As I type this newsletter, continued American aid for Ukraine is in grave doubt. Tucker Carlson is in Moscow to conduct a friendly interview with Vladimir Putin. And we’re receiving reports from the front lines that Russia is advancing, in part because of Ukrainian ammunition shortages. In short, the war is reaching a critical stage, and Ukraine may lose because Republicans are willing to hand authoritarian Russia a historic military victory rather than supply further aid to a democratic ally.

Ronald Reagan isn’t just rolling over in his grave; he may also lurch from it in a fit of incredulous rage. This is a remarkable and potentially catastrophic reversal by a political party that is in a state of near-total, frequently random ideological transformation.

To explain the intensity of Republican resistance to Ukraine aid, I need to return to a concept I wrote about in November: that of bespoke realities. My friend Renée DiResta, the technical research manager at the Stanford Internet Observatory, coined the term, and she wrote that it refers to the “bubble realities” constructed by communities “that operate with their own norms, media, trusted authorities and frameworks of facts.”

Among those who oppose aid to Ukraine, there are certainly several paleoconservatives who object on classic isolationist grounds: It’s not our fight, our support is costly, we might find ourselves inadvertently embroiled in war, and so on. But the mass Republican movement against Ukraine is rooted far less in policy than it is in a particular bespoke reality of the MAGA universe, in which Ukraine is a pernicious villain, Putin is a flawed hero and Russia should have crushed Ukraine long ago.

MAGA Republicans’ hatred and contempt for Volodymyr Zelensky and the Ukrainian cause is shockingly vehement. Candace Owens says she wants to “punch” Zelensky. Donald Trump Jr. calls him an “international welfare queen.” Carlson says he dresses “like the manager of a strip club.” It’s all bizarre and unreasonable. And it all fits the broader MAGA narrative.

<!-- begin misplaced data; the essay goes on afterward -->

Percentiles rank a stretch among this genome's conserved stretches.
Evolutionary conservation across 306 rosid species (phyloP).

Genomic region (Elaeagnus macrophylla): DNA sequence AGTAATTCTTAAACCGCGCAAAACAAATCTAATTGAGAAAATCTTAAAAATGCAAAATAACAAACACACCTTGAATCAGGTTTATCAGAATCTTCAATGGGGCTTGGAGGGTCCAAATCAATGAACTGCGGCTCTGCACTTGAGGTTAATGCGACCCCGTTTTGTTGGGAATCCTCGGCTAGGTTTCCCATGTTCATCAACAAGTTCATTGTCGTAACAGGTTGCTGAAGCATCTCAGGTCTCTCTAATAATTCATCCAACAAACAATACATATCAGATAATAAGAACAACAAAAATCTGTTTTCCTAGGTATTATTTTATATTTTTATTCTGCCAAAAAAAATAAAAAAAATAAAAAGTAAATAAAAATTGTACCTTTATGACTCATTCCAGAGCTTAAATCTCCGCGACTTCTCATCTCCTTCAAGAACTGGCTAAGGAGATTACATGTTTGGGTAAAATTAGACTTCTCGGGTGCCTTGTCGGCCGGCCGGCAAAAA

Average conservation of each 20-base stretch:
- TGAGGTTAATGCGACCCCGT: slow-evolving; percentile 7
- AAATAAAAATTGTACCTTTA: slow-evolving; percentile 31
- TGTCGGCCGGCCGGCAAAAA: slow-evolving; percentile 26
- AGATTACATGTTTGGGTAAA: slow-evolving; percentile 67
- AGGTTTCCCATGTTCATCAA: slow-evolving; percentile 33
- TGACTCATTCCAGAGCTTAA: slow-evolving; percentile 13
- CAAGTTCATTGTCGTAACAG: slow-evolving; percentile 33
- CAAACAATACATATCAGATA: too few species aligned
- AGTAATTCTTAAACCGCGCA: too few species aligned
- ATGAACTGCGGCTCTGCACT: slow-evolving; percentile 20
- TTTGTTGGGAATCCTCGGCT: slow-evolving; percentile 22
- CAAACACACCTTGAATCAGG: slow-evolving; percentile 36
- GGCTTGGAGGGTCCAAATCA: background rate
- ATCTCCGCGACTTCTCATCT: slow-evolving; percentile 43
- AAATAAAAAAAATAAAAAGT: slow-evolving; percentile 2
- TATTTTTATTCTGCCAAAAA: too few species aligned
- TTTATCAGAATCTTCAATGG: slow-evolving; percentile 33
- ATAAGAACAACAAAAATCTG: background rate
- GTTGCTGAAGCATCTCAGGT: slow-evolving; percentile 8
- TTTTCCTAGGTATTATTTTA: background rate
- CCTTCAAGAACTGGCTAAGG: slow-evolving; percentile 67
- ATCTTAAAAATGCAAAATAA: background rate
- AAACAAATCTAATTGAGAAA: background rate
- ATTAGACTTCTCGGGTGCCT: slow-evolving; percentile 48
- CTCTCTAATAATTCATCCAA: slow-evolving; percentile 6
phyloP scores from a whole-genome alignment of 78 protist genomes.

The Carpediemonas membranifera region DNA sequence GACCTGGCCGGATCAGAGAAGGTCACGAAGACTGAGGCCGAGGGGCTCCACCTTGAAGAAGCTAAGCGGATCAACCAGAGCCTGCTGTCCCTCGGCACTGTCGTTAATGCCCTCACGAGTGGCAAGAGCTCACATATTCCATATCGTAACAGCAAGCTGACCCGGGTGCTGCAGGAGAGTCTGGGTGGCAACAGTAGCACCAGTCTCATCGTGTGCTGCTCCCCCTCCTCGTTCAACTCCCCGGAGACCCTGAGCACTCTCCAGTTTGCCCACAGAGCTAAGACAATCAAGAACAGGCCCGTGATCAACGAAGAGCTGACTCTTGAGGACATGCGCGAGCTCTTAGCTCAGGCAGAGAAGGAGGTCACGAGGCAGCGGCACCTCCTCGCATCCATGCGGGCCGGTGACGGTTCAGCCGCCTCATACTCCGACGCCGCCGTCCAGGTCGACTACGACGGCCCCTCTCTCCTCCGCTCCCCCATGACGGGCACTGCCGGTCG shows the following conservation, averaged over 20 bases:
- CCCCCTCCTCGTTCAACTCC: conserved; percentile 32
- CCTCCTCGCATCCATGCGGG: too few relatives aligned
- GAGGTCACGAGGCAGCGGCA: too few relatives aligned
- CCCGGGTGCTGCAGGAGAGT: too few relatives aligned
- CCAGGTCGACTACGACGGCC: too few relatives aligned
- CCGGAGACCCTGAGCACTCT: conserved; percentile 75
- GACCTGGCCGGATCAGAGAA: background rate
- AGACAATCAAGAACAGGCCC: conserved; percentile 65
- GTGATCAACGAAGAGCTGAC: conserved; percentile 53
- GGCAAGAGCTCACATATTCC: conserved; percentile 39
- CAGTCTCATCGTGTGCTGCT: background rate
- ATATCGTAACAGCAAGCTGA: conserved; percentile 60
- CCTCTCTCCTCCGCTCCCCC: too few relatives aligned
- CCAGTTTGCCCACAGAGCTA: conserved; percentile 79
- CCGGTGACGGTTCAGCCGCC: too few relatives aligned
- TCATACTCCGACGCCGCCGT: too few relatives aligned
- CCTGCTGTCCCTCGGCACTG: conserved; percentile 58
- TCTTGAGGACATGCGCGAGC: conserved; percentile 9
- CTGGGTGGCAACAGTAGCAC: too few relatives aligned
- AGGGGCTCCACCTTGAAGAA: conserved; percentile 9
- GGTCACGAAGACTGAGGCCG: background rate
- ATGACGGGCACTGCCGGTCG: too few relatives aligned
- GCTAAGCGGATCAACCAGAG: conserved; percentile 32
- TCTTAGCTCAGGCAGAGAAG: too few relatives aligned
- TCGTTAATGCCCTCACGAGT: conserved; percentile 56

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    In short, the war is reaching a critical stage, and Ukraine may lose because Republicans are willing to hand authoritarian Russia a historic military victory rather than supply further aid to a democratic ally.

    My friend Renée DiResta, the technical research manager at the Stanford Internet Observatory, coined the term, and she wrote that it refers to the “bubble realities” constructed by communities “that operate with their own norms, media, trusted authorities and frameworks of facts.”

    Among those who oppose aid to Ukraine, there are certainly several paleoconservatives who object on classic isolationist grounds: It’s not our fight, our support is costly, we might find ourselves inadvertently embroiled in war, and so on.

    “On 4chan and pro-Trump spaces on Reddit, on websites like ZeroHedge.com and Washington’s Blog,” he wrote in 2019, “you can find plenty of speculation about evil manipulation by CrowdStrike and secret maneuvers by Ukrainians — often inflamed by Mr. Trump’s own statements.”

    Combine that claim with the fact that Hunter Biden had a lucrative business relationship with the Ukrainian energy company Burisma, and MAGA found itself with the perfect villain to counter the Trump-Russia narrative.

    The culture war, he mused, may be “serious enough to increase the probability that Russia, say, will be motivated to invade and potentially incapacitate Ukraine merely to keep the pathological West out of that country, which is a key part of the historically Russian sphere of influence.”


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